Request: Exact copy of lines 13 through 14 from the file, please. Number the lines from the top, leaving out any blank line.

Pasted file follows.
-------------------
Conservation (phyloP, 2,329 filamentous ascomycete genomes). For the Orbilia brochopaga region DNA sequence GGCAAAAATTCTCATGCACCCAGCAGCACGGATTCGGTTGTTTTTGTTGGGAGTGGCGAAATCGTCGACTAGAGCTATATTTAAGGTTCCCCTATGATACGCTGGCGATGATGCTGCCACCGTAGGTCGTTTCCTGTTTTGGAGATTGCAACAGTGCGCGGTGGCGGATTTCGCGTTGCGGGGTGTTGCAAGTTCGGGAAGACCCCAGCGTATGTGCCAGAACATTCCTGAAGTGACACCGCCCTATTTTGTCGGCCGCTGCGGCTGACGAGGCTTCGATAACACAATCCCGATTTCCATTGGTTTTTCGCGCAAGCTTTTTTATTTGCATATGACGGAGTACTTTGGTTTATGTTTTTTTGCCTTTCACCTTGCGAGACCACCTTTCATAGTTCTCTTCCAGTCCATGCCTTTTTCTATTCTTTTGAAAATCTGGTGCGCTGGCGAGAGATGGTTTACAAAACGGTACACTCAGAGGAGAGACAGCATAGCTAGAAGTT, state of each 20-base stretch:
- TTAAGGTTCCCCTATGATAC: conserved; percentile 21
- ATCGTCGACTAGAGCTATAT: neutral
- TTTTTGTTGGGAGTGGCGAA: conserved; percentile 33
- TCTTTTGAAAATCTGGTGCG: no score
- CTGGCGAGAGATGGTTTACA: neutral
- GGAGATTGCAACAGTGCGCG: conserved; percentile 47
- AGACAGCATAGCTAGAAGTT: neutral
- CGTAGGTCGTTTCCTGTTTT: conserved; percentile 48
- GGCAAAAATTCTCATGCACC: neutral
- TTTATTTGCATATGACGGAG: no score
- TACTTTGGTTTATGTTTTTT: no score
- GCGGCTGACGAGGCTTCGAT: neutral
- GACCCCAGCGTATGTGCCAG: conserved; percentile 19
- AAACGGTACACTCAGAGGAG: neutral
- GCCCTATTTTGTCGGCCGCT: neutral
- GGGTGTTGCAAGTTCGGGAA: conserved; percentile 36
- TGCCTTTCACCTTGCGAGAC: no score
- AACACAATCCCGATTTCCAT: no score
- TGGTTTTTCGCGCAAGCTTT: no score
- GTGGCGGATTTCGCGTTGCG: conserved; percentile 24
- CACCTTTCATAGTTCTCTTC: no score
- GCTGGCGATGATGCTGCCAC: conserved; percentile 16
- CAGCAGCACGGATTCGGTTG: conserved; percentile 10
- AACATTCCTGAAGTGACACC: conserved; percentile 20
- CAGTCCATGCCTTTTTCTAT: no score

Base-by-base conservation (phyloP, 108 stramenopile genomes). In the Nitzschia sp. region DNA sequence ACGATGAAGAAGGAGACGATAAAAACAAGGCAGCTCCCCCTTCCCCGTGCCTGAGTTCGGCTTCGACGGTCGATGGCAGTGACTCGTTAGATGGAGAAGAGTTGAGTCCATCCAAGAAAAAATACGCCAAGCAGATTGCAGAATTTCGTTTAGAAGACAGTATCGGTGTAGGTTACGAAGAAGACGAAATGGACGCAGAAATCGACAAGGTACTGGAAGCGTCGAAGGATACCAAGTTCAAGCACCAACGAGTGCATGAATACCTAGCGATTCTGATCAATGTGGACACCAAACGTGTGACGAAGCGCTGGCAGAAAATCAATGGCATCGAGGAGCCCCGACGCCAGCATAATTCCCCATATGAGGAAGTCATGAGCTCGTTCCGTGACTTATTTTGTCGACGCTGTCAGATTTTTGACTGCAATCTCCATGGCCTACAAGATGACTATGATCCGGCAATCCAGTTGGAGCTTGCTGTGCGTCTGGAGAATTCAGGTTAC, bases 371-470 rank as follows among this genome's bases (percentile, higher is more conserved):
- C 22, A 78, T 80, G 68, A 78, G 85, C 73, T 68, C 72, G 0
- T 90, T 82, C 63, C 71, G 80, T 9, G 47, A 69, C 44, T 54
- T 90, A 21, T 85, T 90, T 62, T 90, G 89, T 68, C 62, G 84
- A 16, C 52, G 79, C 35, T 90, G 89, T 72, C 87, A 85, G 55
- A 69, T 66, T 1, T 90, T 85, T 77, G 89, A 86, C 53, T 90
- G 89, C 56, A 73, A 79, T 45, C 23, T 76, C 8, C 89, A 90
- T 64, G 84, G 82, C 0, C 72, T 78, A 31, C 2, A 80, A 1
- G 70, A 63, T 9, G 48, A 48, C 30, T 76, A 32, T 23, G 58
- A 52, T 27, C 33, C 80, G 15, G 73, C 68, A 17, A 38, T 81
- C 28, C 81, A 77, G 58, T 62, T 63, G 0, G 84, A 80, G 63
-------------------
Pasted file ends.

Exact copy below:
- GCGGCTGACGAGGCTTCGAT: neutral
- GACCCCAGCGTATGTGCCAG: conserved; percentile 19